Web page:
In a recent paper published in the journal Science Advances, a team of scientists led by Jennifer A. Pang from the University of Arizona analyzed the skeletal remains of native Americans that were collected in 1855 from the Colorado Plateau, a region in the U.S. that had previously been thought to have been uninhabited.
The team, which included Pang’s doctoral advisor, noted that in the late 19th century, more and more Native Americans began arriving in the Colorado Valley, which stretched from the Pacific Ocean to the Arizona border.
They found that the people who were buried in these early graves were those who were living in what’s now the Arizona city of Phoenix.
This study was one of the first to show that, in fact, the skeletal bones of native American women, who had been buried in early graves, were more than likely male.
The bones of Native Americans were found to be about a quarter of an inch thick and were mostly missing their lower limbs.
The women’s bodies also showed signs of trauma.
The researchers found that their upper arms were missing and their forearms were broken.
One of the main reasons for the loss of these bones is that the women died from a number of causes, including disease, starvation, and the weather, Pang said.
These bones were also missing from the skeletons of some Native American women whose bones were found in earlier graves.
“This is the first time that we have been able to determine the gender of these Native American skeletons, and it’s the first study to show these gender differences in their skeletal bones,” she said.
“We’re finding that there’s a very strong correlation between the age of the women’s deaths and their gender.”
Pang and her colleagues analyzed the skeletons and found that while the average age of Native American female remains was 46, the average death time for women was just 17.5 years.
This means that for every woman that was buried in a late grave, about 5,000 women died between 17 and 70 years old.
For the researchers, this study was an opportunity to analyze the skeletons more closely.
In addition to studying the skeletal data, they also compared the skeletal characteristics of the bones to those of the bodies of the dead Native Americans.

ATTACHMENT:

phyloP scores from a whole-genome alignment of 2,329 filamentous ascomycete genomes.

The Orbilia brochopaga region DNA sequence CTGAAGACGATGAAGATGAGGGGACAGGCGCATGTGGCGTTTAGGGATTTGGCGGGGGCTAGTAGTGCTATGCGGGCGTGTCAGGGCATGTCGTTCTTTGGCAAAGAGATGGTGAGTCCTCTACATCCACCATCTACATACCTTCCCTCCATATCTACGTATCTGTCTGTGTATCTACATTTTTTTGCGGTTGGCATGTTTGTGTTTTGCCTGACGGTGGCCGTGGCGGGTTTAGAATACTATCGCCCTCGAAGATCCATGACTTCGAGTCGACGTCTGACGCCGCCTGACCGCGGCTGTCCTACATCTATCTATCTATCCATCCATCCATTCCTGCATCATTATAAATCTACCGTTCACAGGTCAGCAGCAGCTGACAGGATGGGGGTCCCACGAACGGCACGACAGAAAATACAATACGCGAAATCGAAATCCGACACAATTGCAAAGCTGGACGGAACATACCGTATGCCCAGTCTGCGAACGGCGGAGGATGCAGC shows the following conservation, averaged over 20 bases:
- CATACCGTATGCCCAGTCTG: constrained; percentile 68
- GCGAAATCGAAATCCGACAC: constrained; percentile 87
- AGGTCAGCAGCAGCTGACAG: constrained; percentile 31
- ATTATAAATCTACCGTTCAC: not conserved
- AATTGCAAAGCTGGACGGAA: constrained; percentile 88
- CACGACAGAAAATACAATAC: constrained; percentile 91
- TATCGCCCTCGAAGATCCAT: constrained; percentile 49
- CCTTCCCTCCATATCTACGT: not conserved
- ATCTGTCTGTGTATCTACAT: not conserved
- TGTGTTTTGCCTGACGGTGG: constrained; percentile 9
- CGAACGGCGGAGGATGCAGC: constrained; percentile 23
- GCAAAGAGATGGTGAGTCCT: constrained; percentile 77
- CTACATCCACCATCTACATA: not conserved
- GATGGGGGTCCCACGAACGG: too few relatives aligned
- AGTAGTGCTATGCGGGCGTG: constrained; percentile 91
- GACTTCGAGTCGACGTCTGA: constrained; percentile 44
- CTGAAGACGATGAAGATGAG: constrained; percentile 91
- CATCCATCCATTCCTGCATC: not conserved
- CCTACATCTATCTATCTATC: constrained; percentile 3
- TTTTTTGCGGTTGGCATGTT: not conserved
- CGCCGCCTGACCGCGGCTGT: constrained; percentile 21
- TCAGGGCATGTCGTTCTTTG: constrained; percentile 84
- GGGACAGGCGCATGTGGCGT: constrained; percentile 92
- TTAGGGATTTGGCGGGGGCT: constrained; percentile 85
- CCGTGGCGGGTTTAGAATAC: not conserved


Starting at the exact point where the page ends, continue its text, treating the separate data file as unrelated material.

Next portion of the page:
They also compared these skeletal data to other data from Native American graves, such as their age, the sex of their children, and where they were buried.
When they compared the women to the remains of the deceased, they found that Native American females tended to be larger than their male counterparts.
For example, the bones of women had a slightly larger girth than those of men.
The average height of Native women was a bit lower than that of Native men.
These differences in body proportions are consistent with the way that Native women have historically been viewed as being less than physically fit.
They are thought to be in poor physical condition, according to anthropologist Michaela W. Johnson, author of “Anthropology in the Land of the Free: A Native American Biography” (University of Missouri Press).
“Native women are considered less physically fit, and this is probably due to the cultural beliefs that they are not physically fit,” Johnson told Science of Us.
“These beliefs are based on the notion that women have a lower social status than men, and that they cannot maintain a healthy, happy lifestyle.”
The idea of a lower status is also seen as an insult by many women.
As Pang told Science, “This study has implications for understanding how early Native American people died, what happened to them, and why. “
This is not the case with Native American men.”
As Pang told Science, “This study has implications for understanding how early Native American people died, what happened to them, and why.
It’s also important for understanding the impact of climate change on the survival of this population and how climate change affects their physical and mental health.”